A few months ago I came across an excellent and free resource that I have now used parts of when designing learning solutions for clients, it's called "Design with Intent" and is the creation of Dan Lockton (a PhD student at Brunel University), along with Professor David Harrison and Professor Neville Stanton.
In this post I'll introduce you briefly to the tools and how I think they apply to learning design. You can also find out heaps more by going to Dan Lockton's "Design with Intent" page (where you can download the tools for free!) as well as the Design with Intent Wiki where you'll be able to read even more about the system and the thinking behind it!
What does the Design with Intent approach look like?
The tool is named Design with Intent for a reason, it seeks to provide a way of designing "to influence or result in certain user behaviour". Now for anyone who has ever struggled to design learning solutions that go beyond simple knowledge and skills towards broader behavioural learning objectives you will appreciate the intent of the tool and why I was attracted to the tool to assist in learning design. My interest in it goes beyond this however, as I'm very interested in the design of different learning options/tools that better engage people and lead to more effective learning experiences.
The Design with Intent (DWI) approach seeks to challenge your way of thinking to place questions in front of you, to make you consider a variety of solutions. As Dan pits it in his wiki it is an 'idea generation tool, provoking design ideas by asking questions and giving examples of particular principles in action'. It is a little like the IDEO cards that I have also used at different times, but the difference with DWI is that it is a lot more behaviourally oriented in it's approach.
Here are two cards from the deck that I'll use as examples:
This card challenges how I lay out information, use typefaces, colours, link to other resources, make anything stand out from the crowd, direct peoples' attention. It makes me think this through, I'm less likely to skip over it or not to consider something. It's like having someone look over your shoulder and challenge what you're doing!
This card makes me think, 'what can I do to draw people into the learning, build motivation, keep them connected and engaged. I mightn't do the 'First one free' thing, but it's got me thinking about engagement and motivation.
Are you getting the picture - even a little?
In fact there are 101 cards! These are broken into 8 lens each one designed to assist in resolving different design problems. The 8 (colour coded) lens are:
Architectural: relates to issues of the environment in which the design problem exists. Generally this relates to the physical environment but could also be applied to the design of learning tools and how these tools are organised for learners.
Error-proofing: is about designing solutions that prevent users from making errors. For example, providing users with feedback to check their intent before committing, ie "Did you mean....?'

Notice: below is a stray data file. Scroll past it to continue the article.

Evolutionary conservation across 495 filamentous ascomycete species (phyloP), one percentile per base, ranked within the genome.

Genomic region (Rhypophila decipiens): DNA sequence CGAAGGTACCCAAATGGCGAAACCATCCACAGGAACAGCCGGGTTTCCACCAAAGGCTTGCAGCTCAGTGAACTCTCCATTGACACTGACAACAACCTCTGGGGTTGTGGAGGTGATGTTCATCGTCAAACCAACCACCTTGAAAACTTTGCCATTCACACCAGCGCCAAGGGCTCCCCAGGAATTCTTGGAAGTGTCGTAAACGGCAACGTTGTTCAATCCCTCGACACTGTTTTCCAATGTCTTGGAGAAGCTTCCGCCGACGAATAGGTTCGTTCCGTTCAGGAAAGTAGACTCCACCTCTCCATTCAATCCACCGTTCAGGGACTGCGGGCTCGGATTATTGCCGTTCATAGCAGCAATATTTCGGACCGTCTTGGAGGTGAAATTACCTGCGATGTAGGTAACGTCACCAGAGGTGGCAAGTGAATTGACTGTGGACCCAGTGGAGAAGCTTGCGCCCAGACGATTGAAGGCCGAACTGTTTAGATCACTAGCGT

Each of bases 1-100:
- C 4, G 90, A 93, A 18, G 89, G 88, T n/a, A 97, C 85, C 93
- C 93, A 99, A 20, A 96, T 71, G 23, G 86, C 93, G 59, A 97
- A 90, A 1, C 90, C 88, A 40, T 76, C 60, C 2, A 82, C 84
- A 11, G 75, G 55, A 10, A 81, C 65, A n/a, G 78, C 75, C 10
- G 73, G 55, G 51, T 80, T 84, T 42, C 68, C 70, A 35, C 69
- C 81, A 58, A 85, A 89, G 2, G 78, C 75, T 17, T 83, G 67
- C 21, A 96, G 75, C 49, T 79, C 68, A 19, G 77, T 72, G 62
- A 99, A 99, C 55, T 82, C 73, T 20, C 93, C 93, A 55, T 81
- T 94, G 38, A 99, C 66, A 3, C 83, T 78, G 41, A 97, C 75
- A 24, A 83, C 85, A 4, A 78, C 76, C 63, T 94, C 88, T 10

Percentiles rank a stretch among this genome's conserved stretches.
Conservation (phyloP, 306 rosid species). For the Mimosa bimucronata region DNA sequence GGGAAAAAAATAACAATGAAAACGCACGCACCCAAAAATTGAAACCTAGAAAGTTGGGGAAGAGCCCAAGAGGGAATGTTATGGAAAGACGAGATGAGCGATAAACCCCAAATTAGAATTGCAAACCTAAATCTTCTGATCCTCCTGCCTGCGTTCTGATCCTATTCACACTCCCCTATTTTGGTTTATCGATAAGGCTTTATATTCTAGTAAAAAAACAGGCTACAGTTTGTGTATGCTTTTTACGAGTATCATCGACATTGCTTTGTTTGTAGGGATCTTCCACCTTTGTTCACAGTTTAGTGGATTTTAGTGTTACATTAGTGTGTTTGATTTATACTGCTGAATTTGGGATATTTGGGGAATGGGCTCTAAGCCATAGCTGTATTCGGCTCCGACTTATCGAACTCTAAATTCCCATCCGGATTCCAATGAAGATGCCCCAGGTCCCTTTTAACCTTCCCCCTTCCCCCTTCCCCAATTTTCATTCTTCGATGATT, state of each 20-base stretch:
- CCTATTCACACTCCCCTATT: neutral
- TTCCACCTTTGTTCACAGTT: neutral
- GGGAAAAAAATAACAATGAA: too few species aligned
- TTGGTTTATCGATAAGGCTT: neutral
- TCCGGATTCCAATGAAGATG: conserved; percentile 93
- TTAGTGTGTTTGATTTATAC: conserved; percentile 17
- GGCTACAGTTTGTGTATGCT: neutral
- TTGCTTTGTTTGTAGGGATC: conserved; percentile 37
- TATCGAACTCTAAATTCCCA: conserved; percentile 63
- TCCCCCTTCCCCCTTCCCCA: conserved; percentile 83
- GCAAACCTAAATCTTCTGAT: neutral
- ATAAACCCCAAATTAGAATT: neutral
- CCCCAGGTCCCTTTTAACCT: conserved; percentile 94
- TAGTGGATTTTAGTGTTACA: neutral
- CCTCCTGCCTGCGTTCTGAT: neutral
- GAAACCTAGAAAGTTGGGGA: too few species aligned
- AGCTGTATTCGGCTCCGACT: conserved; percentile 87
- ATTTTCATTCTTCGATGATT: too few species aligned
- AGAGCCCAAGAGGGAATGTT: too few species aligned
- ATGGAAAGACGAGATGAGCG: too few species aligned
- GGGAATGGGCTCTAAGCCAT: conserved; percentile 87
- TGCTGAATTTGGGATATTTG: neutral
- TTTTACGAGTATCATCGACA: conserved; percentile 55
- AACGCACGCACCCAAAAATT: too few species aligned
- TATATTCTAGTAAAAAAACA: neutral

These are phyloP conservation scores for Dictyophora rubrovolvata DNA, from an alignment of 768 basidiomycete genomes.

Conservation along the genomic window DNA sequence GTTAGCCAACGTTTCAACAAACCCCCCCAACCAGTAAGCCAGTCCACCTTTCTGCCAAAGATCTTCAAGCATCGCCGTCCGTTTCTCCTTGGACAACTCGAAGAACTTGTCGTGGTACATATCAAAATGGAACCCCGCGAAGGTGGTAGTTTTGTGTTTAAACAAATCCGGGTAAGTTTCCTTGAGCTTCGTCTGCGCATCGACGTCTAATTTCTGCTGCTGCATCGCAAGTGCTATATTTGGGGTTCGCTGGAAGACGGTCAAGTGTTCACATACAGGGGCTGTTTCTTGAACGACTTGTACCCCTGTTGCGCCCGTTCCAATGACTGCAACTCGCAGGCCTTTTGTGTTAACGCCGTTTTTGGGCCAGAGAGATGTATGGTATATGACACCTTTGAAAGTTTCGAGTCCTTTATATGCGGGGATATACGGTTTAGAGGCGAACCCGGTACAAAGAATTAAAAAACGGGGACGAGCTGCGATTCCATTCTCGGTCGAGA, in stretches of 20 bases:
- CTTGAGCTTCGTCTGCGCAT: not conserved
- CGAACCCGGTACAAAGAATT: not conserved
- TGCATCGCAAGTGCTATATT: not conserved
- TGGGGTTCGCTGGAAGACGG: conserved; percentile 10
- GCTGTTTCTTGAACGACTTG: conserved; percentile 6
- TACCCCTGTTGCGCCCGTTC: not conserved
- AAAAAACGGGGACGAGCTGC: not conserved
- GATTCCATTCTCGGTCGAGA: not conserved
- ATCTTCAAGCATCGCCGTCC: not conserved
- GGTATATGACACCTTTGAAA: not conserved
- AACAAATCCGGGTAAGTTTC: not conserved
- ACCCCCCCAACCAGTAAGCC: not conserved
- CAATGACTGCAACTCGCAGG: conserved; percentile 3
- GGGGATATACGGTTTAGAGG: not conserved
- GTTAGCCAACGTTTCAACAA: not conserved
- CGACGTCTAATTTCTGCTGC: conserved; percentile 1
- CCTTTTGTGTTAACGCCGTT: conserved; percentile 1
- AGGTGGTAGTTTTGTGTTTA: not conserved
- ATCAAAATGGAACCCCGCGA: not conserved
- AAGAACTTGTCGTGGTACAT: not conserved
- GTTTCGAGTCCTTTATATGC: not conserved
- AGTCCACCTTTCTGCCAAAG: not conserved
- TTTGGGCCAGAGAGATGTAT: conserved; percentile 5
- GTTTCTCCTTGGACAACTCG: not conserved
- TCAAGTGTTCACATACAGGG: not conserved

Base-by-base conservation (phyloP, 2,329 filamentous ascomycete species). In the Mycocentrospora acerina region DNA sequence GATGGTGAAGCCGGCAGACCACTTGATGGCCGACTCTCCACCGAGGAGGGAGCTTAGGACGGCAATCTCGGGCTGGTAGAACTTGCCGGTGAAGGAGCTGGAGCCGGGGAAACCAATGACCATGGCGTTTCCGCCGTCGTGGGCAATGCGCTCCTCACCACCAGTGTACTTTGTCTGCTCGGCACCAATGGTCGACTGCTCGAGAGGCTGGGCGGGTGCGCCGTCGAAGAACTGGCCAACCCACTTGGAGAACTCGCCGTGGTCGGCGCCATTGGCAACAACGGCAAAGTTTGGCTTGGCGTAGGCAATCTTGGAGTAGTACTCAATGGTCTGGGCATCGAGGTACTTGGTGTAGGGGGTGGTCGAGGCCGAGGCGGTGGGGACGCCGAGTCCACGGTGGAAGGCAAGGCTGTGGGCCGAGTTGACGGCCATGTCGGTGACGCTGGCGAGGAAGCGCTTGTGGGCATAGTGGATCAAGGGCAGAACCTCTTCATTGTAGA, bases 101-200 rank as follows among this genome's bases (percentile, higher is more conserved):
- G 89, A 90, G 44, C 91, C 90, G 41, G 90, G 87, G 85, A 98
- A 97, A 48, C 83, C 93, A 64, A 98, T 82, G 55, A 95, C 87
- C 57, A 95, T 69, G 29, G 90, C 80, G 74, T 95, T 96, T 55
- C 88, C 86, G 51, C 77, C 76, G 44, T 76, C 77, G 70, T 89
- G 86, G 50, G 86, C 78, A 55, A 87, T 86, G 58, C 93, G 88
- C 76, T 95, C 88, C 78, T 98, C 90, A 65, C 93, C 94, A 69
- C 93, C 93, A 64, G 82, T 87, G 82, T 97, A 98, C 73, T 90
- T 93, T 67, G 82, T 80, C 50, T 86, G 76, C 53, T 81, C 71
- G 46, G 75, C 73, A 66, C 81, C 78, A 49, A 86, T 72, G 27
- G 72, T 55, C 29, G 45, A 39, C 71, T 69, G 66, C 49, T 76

Interaction: links interactions and behaviour, for example the use of progress bars to indicate how far you have progressed through an online learning course, giving users feedback as they use the system, tailoring solutions based on individual learners' needs
Ludic: uses 'games' thinking to build engagement, for example leaving gaps to fill, building collections, creating learning levels and so on. It seeks to build 'playfulness' into the design
Perceptual: can you use colour, contrast, proximity and other design tools to suggest associations, links and/or differences to users to direct their behaviour?
Cognitive: uses ideas from cognitive psychology to look at how people make decisions and look to how decision making can be influenced through design
Machiavellian: this lens comes from the school of 'the end justifies the means'! Forced choice, 'locking out' unwanted choices, can you drive behaviour towards your desired outcomes?
Security: here you could build a system where 'learning' is supervised or tracked in some way or direct learners to certain options based on their previous behaviour.
How could this be applied to learning design?
As I've said already, I see two uses for this system in learning design.
- As a way of approaching behavioural learning needs, the DWI approach challenges your thinking and indeed presents options to you. For example the Ludic (games) lens could provide ideas on how to influence the behaviour of salespeople in a retail environment by providing unpredictable reinforcement of wanted behaviours, using rewards and scores, making a meme of your plan. This can all be used in the design of the learning itself, whether on-job, workshop or online-based. Make it fun, influence perceptions and in turn bahviours.
- Alternatively DWI can be used in the design of learning tools themselves. Whether this is in the graphic design appearances that comes out of the Perceptual Lens, or the Architecture of the learning environment or how learners Interact with the learning tool.
The options and applications never seem to end. For me however the DWI cards repeatedly remind me that I do not have all the solutions, BUT with a little prodding from DWI I can approach learning design problems from previously unthought of angles.
An excellent addition to my bundle of tools (and yours too!)
(As I said you can download the cards for free, however I recently bought a pack and can see myself using them more than ever!) Click here to purchase!